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Today on the Scramble, we talk to two cartoonists about the road ahead from the Charlie Hebdo massacre. I'm still wrestling with some of my own questions about what this story means to the world of satire, which I consider vitally important to the health of the world.

Chion Wolf / WNPR

Later in the show, we discuss this essay in praise of the conventional office life, but first, Colin writes: 

Chion Wolf / WNPR

What is it we salute when we salute the flag of Jeopardy?

I really don't know the answer nor do I know how to put it in the form of a question.

There are some obvious answers. Jeopardy celebrates competence. It acknowledges the idea there are things worth knowing and that people who know them deserve a slightly different status than people who don't.

In 1954, Roger Bannister did the previously unthinkable. He ran a mile in under four minutes. Six weeks later, his chief rival John Landy, did the same thing, and bettered Bannister's performance.

Thirteen months later, three other runners broke four minutes. Bear in mind that this had been considered impossible for as long as there had been time-keeping at track meets.

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There's a mostly forgotten story by the mostly forgotten sci-fi writer, R.A. Lafferty. It's called, "What's The Name of That Town." We meet a team of scientists and an amusing sentiant computer examining clues that suggested something existed once upon a time and has now been erased.

It turns out to be the city of Chicago which has been obliterated in an accident so traumatic that the city's existence has been wiped from all records and from peoples actual memories. 

Chion Wolf / WNPR

It’s so hard to keep up on jazz, especially for the person with only a casual interest. That’s why, every year, critic Gene Seymour and some musicians get together on our show to talk about what they liked and why. On this show, pianists Noah Baerman and Jen Allen round out the panel.

SONGS (in order of appearance):

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One nice thing about the holidays is that David Edelstein, America's Greatest Living Film Critic, comes back to his hometown and joins us for a conversation about movies. Recently on Fresh Air, he told Terry Gross that 2014 was a "very, very depressing year for film because none of the great material came from Hollywood studios."

Which are you? The kind of person who can't wait to talk about Serial? Or the kind of person who doesn't do it, doesn't get it, and dreads having other people bring it up? The former sort of person was summed up by a recent New Yorker cartoon that showed a woman on a city sidewalk, flagging down a fellow pedestrian and saying "Excuse me, do you have a minute to talk about the latest episode of 'Serial'?"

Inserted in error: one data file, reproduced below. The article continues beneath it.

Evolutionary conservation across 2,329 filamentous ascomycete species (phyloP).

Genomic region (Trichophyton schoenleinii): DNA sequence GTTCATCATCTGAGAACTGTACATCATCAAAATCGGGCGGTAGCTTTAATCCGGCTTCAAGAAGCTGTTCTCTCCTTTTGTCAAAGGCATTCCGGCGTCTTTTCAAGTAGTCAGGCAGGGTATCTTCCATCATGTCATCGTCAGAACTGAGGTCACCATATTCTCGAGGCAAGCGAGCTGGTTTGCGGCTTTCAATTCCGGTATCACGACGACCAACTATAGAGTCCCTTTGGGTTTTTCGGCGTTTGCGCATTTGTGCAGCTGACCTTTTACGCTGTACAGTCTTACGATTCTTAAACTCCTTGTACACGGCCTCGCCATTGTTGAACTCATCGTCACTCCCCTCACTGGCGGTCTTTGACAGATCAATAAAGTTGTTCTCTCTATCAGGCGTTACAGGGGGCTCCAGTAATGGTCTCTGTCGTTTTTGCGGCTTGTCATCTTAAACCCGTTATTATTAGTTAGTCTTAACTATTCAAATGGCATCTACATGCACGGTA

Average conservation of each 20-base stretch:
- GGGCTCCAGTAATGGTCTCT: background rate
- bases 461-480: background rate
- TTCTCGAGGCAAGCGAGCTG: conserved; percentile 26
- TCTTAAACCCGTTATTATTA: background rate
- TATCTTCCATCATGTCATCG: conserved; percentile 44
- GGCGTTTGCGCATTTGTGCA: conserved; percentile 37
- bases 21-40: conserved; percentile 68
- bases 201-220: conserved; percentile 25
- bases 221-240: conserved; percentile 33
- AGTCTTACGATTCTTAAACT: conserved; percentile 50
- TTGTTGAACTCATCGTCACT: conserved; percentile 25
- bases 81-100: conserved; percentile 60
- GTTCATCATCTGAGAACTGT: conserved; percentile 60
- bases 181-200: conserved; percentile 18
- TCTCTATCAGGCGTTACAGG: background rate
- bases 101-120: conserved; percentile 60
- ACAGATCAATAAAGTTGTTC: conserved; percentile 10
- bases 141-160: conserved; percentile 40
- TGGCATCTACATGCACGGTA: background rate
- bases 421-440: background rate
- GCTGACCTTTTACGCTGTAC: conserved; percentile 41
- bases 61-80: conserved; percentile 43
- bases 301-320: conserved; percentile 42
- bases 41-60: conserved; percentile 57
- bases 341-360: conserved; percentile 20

Chion Wolf / WNPR

It's just unthinkable to me that "Why Can't It Be Christmas Time All Year" is not a classic, and a staple of holiday music. But it's not. In fact, you've probably never heard of it or Rosie Thomas, who recorded it. And that helps explain why it has been 20 years since any song became a mainstream hit. "All I Want For Christmas Is You", released by Mariah Carey in 1994, did what is now impossible - it survived its first season, and became a song that is played every year during the holidays, and performed by other people. It got a big boost, of course, from the movie "Love Actually", but that's not the only reason it stuck around. But 20 years is a long time to go without another success in that department.

Chion Wolf / WNPR

It doesn't really even make any sense what has happened at the Goodspeed Opera House every since  Michael Price took over the late 1960s. East Haddam, which is conveniently located near absolutely nothing, has played host to Mike Nichols, Idina Menzel, Jerry Herman, Mark Hamill, Kristin Chenoweth, Sutton Foster, Julie Andrews...I could go on.

Chion Wolf / WNPR

Which are you? The kind of person who can't wait to talk about Serial? Or the kind of person who doesn't do it, doesn't get it, and dreads having other people bring it up? The former sort of person was summed up by a recent New Yorker cartoon that showed a woman on a city sidewalk, flagging down a fellow pedestrian and saying "Excuse me, do you have a minute to talk about the latest episode of 'Serial'?"

Chion Wolf / WNPR

Let me set the stage a little: A movie called "The Imitation Game" will be released nationwide Christmas day, the latest of several attempts to tell the story of Alan Turing. That story is so big, it can only be told in little pieces.

The piece most people focus on is Turing's work as the single most important code breaker in World War 2, the man who built a machine that broke apart the deeply encrypted Nazi code, and then gave the Allies an advantage that they were forced to conceal.

Chion Wolf / WNPR

Legend holds that years after the the Hartford Convention, a visitor from the South was touring the Old State House and asked to be shown the room where the Convention met. Ushered into the Senate chamber, the southerner looked at the crimson in the face of George Washington in the Gilbert Stuart portrait hanging here and said, "I'll be damned if he's got the blush off yet.